Chancellor George Osborne has hit the banks with a surprise £800 million tax hike as he announced the Government’s new bank levy was to be made permanent.
The unexpected move – unveiled by Mr Osborne on the BBC Radio 4 Today programme – was greeted with shock and anger by the banks, with some bank chiefs reported to be “livid”.
The British Bankers’ Association (BBA) accused the Chancellor of “changing the tax goalposts” and warned that it would make the UK a less attractive place for businesses to operate.
However, the increase was dismissed by shadow chancellor Ed Balls as a “damp squib” intended to deflect attention away from the Government’s failure to secure a wider agreement with the banks on bonuses and business lending.
The so-called Project Merlin talks between ministers and the banks are entering a crucial phase after months of sparring between the two sides.
Mr Osborne insisted that the announcement on the bank levy should clear the way for a deal to curb bonus payouts while increasing lending to cash-starved small and medium-sized firms. He said: “It’s very important to get all the components in place. Today’s announcement clears the way so now banks know where they are on taxation.”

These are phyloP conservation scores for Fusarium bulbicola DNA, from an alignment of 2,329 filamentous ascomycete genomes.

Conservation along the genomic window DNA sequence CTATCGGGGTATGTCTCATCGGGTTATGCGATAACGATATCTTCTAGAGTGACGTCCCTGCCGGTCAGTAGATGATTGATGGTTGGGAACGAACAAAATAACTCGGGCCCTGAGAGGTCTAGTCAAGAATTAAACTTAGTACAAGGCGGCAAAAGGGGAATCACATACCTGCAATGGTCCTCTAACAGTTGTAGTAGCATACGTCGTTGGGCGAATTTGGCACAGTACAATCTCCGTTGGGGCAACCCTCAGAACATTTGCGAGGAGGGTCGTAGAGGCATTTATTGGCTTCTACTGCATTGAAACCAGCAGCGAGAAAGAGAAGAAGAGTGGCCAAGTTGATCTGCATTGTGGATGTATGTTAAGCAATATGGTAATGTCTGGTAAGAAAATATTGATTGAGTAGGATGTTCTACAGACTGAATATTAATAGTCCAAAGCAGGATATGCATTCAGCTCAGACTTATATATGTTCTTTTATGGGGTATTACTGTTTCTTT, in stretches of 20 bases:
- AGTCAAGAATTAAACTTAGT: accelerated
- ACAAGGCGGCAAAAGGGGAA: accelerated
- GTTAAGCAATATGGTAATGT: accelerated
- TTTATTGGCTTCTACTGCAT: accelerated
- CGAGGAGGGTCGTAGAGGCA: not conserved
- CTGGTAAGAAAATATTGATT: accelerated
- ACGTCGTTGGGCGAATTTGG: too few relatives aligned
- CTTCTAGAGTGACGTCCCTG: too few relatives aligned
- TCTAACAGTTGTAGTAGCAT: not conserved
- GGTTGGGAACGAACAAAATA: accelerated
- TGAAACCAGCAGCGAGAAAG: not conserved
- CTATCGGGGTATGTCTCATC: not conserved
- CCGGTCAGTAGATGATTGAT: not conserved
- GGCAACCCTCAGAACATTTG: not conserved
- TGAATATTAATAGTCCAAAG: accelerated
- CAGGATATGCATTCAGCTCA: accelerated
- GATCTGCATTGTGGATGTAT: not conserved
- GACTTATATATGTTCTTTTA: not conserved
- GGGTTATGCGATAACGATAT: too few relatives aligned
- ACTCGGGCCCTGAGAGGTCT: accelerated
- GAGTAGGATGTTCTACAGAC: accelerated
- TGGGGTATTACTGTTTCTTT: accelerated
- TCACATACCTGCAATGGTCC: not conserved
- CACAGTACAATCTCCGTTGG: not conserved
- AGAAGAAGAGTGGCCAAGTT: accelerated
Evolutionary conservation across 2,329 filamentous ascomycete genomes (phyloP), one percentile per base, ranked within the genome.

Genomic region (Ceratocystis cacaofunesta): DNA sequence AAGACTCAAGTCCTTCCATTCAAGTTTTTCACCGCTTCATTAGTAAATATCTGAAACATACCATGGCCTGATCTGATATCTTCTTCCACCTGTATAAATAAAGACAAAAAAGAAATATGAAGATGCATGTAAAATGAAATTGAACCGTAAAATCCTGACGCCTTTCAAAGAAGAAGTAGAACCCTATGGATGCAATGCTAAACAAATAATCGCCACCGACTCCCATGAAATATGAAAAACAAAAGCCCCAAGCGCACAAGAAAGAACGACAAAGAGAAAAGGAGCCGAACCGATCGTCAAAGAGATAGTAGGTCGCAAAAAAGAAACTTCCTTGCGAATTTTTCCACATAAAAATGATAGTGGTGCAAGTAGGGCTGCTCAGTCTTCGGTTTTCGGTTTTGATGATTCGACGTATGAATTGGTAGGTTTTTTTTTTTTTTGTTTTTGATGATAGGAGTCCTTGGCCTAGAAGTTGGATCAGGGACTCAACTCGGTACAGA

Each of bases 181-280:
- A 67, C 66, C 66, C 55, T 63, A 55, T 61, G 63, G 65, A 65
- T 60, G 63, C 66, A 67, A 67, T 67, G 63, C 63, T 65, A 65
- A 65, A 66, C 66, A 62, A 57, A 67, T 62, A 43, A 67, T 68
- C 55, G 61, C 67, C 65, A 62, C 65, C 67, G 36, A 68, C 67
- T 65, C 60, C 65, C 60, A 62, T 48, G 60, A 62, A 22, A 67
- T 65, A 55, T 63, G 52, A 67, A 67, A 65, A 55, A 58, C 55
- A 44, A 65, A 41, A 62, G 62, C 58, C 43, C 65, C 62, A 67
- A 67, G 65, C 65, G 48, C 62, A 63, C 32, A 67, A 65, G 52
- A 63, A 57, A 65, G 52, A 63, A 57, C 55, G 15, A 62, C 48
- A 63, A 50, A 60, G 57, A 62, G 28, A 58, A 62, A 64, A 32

The BBA however criticised the Treasury for making last-minute adjustments to the levy which was announced in last year’s Budget. “The levy itself is complex and will hit our most global banks hardest as they operate and pay tax across national boundaries,” it said in a statement.
“Changing the tax goalposts also makes things harder – all organisations want a predictable tax regime so they can plan their businesses accordingly and constant chopping and changing risks making the UK a less attractive place for businesses to operate.”
Mr Osborne said that he was scrapping the lower introductory rate originally planned for 2011 as the banking sector is returning to health faster than expected. The Treasury had planned to phase in the levy, with banks paying a lower introductory rate on their balance sheets since the start of the year.
But the tax will be increased in March and April to offset this before settling at 0.075% a month. The tax, which was introduced on January 1, will now raise the full £2.5 billion target in 2011 and 2012 before rising to £2.6 billion for the following years.